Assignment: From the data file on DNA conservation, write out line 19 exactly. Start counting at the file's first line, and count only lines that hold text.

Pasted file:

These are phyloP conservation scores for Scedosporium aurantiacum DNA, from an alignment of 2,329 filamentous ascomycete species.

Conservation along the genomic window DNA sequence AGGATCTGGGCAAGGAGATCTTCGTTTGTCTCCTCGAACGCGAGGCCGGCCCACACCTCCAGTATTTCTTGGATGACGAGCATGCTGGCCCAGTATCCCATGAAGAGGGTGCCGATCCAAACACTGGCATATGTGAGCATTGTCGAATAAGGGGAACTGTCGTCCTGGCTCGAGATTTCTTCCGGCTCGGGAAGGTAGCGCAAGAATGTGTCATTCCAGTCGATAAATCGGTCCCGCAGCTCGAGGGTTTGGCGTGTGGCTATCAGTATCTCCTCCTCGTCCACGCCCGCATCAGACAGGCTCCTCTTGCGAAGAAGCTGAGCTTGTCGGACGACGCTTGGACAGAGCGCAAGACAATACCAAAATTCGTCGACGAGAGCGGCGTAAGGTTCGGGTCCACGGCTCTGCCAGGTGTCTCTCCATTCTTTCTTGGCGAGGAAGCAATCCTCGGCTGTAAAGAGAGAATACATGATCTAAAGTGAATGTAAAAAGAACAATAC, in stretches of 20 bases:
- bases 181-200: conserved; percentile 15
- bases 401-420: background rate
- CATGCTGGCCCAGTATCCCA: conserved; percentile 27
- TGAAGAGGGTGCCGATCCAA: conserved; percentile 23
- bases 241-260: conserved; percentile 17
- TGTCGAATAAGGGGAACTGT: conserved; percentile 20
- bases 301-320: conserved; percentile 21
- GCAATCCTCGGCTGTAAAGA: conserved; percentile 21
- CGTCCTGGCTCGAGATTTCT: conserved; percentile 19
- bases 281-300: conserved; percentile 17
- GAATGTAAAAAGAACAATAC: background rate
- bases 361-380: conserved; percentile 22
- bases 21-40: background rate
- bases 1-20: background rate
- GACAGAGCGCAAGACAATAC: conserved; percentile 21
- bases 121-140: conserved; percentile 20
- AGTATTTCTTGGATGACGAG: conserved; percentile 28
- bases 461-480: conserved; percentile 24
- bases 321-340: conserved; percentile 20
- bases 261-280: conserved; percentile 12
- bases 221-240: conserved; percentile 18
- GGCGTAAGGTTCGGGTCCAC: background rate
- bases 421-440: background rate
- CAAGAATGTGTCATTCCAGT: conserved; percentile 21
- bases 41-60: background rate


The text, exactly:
- AGTATTTCTTGGATGACGAG: conserved; percentile 28